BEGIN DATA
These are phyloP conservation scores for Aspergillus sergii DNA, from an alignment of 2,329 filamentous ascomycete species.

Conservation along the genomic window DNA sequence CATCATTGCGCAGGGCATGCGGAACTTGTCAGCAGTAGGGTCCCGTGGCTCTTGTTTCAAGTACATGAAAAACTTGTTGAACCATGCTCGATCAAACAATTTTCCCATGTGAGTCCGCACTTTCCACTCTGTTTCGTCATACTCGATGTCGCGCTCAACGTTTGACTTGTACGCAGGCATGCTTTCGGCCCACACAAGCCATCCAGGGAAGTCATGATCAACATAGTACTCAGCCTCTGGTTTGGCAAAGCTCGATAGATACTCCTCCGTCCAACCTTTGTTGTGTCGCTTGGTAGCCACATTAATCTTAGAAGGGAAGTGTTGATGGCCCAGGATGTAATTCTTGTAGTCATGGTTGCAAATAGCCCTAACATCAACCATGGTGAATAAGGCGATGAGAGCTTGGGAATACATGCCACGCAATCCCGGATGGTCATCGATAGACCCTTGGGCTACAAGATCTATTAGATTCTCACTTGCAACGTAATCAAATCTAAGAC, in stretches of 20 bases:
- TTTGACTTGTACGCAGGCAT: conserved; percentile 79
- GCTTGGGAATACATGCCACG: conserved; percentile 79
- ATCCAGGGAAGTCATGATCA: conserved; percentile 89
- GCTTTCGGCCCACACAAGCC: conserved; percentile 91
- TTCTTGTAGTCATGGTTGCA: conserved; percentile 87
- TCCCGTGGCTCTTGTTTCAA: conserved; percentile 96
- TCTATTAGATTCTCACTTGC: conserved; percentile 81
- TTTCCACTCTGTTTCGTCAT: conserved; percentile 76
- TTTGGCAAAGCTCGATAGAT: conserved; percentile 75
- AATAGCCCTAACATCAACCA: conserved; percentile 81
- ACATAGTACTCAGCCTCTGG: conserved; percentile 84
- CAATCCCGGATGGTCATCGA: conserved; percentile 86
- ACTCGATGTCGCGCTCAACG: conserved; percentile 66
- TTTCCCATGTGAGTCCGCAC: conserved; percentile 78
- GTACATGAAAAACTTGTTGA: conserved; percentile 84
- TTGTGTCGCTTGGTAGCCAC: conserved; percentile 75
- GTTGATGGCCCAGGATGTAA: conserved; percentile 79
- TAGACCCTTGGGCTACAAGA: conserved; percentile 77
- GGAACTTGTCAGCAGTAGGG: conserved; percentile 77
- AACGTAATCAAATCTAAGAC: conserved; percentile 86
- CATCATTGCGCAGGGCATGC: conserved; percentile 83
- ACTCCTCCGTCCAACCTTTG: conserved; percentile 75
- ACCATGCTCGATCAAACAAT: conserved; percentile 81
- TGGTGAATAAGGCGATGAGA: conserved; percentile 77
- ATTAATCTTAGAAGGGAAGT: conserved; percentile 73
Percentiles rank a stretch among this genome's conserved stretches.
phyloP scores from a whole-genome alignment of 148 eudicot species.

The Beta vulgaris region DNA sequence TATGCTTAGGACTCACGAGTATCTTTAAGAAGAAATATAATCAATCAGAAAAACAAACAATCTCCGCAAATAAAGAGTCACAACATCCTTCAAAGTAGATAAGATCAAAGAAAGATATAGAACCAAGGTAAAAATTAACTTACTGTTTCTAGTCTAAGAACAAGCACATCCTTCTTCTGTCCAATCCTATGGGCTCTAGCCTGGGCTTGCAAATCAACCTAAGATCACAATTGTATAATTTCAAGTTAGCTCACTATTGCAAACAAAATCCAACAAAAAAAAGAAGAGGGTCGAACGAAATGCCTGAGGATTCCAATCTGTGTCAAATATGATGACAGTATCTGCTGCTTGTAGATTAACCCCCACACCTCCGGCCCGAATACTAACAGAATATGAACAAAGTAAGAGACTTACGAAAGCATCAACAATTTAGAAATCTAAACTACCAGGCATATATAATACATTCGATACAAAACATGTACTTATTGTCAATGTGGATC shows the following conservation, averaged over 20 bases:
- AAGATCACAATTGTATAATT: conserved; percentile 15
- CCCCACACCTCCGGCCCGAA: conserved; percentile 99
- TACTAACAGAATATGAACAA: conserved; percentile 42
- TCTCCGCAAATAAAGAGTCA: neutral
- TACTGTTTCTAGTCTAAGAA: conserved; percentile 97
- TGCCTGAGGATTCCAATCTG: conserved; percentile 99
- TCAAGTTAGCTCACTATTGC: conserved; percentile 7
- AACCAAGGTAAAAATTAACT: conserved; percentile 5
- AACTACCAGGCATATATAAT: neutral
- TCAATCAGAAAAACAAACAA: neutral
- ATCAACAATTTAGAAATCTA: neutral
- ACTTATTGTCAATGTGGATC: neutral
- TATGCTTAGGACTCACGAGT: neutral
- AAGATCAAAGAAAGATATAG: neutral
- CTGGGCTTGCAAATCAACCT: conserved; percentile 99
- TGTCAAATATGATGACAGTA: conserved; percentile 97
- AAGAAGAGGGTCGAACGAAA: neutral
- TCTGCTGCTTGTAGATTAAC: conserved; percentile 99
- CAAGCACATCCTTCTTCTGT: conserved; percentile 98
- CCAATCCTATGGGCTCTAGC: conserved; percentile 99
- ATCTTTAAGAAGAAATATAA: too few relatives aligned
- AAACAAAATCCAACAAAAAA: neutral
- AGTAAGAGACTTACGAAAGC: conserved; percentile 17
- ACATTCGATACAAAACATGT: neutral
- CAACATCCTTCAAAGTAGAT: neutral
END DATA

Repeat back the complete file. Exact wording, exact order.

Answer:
These are phyloP conservation scores for Aspergillus sergii DNA, from an alignment of 2,329 filamentous ascomycete species.

Conservation along the genomic window DNA sequence CATCATTGCGCAGGGCATGCGGAACTTGTCAGCAGTAGGGTCCCGTGGCTCTTGTTTCAAGTACATGAAAAACTTGTTGAACCATGCTCGATCAAACAATTTTCCCATGTGAGTCCGCACTTTCCACTCTGTTTCGTCATACTCGATGTCGCGCTCAACGTTTGACTTGTACGCAGGCATGCTTTCGGCCCACACAAGCCATCCAGGGAAGTCATGATCAACATAGTACTCAGCCTCTGGTTTGGCAAAGCTCGATAGATACTCCTCCGTCCAACCTTTGTTGTGTCGCTTGGTAGCCACATTAATCTTAGAAGGGAAGTGTTGATGGCCCAGGATGTAATTCTTGTAGTCATGGTTGCAAATAGCCCTAACATCAACCATGGTGAATAAGGCGATGAGAGCTTGGGAATACATGCCACGCAATCCCGGATGGTCATCGATAGACCCTTGGGCTACAAGATCTATTAGATTCTCACTTGCAACGTAATCAAATCTAAGAC, in stretches of 20 bases:
- TTTGACTTGTACGCAGGCAT: conserved; percentile 79
- GCTTGGGAATACATGCCACG: conserved; percentile 79
- ATCCAGGGAAGTCATGATCA: conserved; percentile 89
- GCTTTCGGCCCACACAAGCC: conserved; percentile 91
- TTCTTGTAGTCATGGTTGCA: conserved; percentile 87
- TCCCGTGGCTCTTGTTTCAA: conserved; percentile 96
- TCTATTAGATTCTCACTTGC: conserved; percentile 81
- TTTCCACTCTGTTTCGTCAT: conserved; percentile 76
- TTTGGCAAAGCTCGATAGAT: conserved; percentile 75
- AATAGCCCTAACATCAACCA: conserved; percentile 81
- ACATAGTACTCAGCCTCTGG: conserved; percentile 84
- CAATCCCGGATGGTCATCGA: conserved; percentile 86
- ACTCGATGTCGCGCTCAACG: conserved; percentile 66
- TTTCCCATGTGAGTCCGCAC: conserved; percentile 78
- GTACATGAAAAACTTGTTGA: conserved; percentile 84
- TTGTGTCGCTTGGTAGCCAC: conserved; percentile 75
- GTTGATGGCCCAGGATGTAA: conserved; percentile 79
- TAGACCCTTGGGCTACAAGA: conserved; percentile 77
- GGAACTTGTCAGCAGTAGGG: conserved; percentile 77
- AACGTAATCAAATCTAAGAC: conserved; percentile 86
- CATCATTGCGCAGGGCATGC: conserved; percentile 83
- ACTCCTCCGTCCAACCTTTG: conserved; percentile 75
- ACCATGCTCGATCAAACAAT: conserved; percentile 81
- TGGTGAATAAGGCGATGAGA: conserved; percentile 77
- ATTAATCTTAGAAGGGAAGT: conserved; percentile 73
Percentiles rank a stretch among this genome's conserved stretches.
phyloP scores from a whole-genome alignment of 148 eudicot species.

The Beta vulgaris region DNA sequence TATGCTTAGGACTCACGAGTATCTTTAAGAAGAAATATAATCAATCAGAAAAACAAACAATCTCCGCAAATAAAGAGTCACAACATCCTTCAAAGTAGATAAGATCAAAGAAAGATATAGAACCAAGGTAAAAATTAACTTACTGTTTCTAGTCTAAGAACAAGCACATCCTTCTTCTGTCCAATCCTATGGGCTCTAGCCTGGGCTTGCAAATCAACCTAAGATCACAATTGTATAATTTCAAGTTAGCTCACTATTGCAAACAAAATCCAACAAAAAAAAGAAGAGGGTCGAACGAAATGCCTGAGGATTCCAATCTGTGTCAAATATGATGACAGTATCTGCTGCTTGTAGATTAACCCCCACACCTCCGGCCCGAATACTAACAGAATATGAACAAAGTAAGAGACTTACGAAAGCATCAACAATTTAGAAATCTAAACTACCAGGCATATATAATACATTCGATACAAAACATGTACTTATTGTCAATGTGGATC shows the following conservation, averaged over 20 bases:
- AAGATCACAATTGTATAATT: conserved; percentile 15
- CCCCACACCTCCGGCCCGAA: conserved; percentile 99
- TACTAACAGAATATGAACAA: conserved; percentile 42
- TCTCCGCAAATAAAGAGTCA: neutral
- TACTGTTTCTAGTCTAAGAA: conserved; percentile 97
- TGCCTGAGGATTCCAATCTG: conserved; percentile 99
- TCAAGTTAGCTCACTATTGC: conserved; percentile 7
- AACCAAGGTAAAAATTAACT: conserved; percentile 5
- AACTACCAGGCATATATAAT: neutral
- TCAATCAGAAAAACAAACAA: neutral
- ATCAACAATTTAGAAATCTA: neutral
- ACTTATTGTCAATGTGGATC: neutral
- TATGCTTAGGACTCACGAGT: neutral
- AAGATCAAAGAAAGATATAG: neutral
- CTGGGCTTGCAAATCAACCT: conserved; percentile 99
- TGTCAAATATGATGACAGTA: conserved; percentile 97
- AAGAAGAGGGTCGAACGAAA: neutral
- TCTGCTGCTTGTAGATTAAC: conserved; percentile 99
- CAAGCACATCCTTCTTCTGT: conserved; percentile 98
- CCAATCCTATGGGCTCTAGC: conserved; percentile 99
- ATCTTTAAGAAGAAATATAA: too few relatives aligned
- AAACAAAATCCAACAAAAAA: neutral
- AGTAAGAGACTTACGAAAGC: conserved; percentile 17
- ACATTCGATACAAAACATGT: neutral
- CAACATCCTTCAAAGTAGAT: neutral